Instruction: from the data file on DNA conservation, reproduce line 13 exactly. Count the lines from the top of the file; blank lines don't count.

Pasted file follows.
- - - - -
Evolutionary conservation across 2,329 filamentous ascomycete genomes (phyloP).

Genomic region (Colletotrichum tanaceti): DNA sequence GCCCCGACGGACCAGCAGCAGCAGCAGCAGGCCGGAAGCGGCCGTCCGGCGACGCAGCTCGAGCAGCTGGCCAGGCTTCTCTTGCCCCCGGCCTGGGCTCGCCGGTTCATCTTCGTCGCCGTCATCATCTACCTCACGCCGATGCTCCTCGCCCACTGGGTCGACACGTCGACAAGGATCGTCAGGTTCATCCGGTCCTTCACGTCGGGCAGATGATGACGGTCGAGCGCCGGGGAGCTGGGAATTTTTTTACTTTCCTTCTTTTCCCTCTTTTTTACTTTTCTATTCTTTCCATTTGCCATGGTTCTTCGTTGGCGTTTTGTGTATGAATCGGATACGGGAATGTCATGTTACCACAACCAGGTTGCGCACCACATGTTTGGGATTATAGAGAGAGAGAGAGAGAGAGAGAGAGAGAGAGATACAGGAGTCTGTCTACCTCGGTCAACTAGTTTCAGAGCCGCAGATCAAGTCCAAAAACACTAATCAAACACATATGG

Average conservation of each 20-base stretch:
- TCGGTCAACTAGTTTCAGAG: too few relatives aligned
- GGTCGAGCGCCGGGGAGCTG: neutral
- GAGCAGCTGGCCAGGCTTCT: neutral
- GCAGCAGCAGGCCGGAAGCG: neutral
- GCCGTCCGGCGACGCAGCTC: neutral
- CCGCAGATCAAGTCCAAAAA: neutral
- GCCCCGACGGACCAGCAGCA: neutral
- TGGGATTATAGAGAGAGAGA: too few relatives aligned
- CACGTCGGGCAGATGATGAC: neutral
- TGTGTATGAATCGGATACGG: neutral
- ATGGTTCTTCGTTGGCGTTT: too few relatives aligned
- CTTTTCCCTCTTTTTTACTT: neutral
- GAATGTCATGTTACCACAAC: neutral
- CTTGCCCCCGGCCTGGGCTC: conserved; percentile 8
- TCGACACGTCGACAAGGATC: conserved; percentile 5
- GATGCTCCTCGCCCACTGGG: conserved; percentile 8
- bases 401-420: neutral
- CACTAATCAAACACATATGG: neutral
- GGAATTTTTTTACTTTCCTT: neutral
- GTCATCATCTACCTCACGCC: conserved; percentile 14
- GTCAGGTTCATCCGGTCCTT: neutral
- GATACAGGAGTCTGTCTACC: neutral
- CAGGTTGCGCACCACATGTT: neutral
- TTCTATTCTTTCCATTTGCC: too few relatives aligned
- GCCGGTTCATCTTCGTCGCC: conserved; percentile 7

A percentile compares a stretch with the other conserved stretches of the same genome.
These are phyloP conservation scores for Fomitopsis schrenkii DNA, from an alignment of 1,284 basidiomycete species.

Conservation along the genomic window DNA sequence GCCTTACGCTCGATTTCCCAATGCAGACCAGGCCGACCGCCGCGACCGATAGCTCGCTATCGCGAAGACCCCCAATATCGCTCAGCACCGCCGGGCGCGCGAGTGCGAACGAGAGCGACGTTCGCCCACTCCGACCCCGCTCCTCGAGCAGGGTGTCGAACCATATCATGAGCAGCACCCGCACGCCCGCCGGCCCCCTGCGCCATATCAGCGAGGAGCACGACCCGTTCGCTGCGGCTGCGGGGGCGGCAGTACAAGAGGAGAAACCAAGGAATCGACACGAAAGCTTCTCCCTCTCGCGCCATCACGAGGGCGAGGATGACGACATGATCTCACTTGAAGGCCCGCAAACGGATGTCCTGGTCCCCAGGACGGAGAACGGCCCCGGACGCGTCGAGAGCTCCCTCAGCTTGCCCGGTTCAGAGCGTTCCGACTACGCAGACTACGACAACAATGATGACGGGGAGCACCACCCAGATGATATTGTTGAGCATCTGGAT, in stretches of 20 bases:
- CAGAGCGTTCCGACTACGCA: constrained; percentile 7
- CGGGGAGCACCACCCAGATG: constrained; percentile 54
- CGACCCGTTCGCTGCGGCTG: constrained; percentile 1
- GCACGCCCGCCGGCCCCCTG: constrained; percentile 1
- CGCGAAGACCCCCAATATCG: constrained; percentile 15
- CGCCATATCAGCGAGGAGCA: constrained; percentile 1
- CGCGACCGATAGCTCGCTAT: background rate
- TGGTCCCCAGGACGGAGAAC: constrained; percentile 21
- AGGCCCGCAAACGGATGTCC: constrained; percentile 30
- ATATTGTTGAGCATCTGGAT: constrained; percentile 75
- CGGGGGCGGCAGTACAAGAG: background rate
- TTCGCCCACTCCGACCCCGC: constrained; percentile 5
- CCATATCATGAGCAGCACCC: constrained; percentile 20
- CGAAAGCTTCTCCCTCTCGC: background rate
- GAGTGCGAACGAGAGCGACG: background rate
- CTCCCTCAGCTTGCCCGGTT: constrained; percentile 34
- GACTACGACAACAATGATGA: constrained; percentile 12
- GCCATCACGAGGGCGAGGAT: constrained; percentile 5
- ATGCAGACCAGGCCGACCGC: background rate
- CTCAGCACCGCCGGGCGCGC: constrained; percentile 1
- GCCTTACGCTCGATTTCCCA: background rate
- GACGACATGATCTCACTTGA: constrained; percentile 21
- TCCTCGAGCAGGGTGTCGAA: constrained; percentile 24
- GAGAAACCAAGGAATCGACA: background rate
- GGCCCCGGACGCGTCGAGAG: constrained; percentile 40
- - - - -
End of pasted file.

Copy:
- TGTGTATGAATCGGATACGG: neutral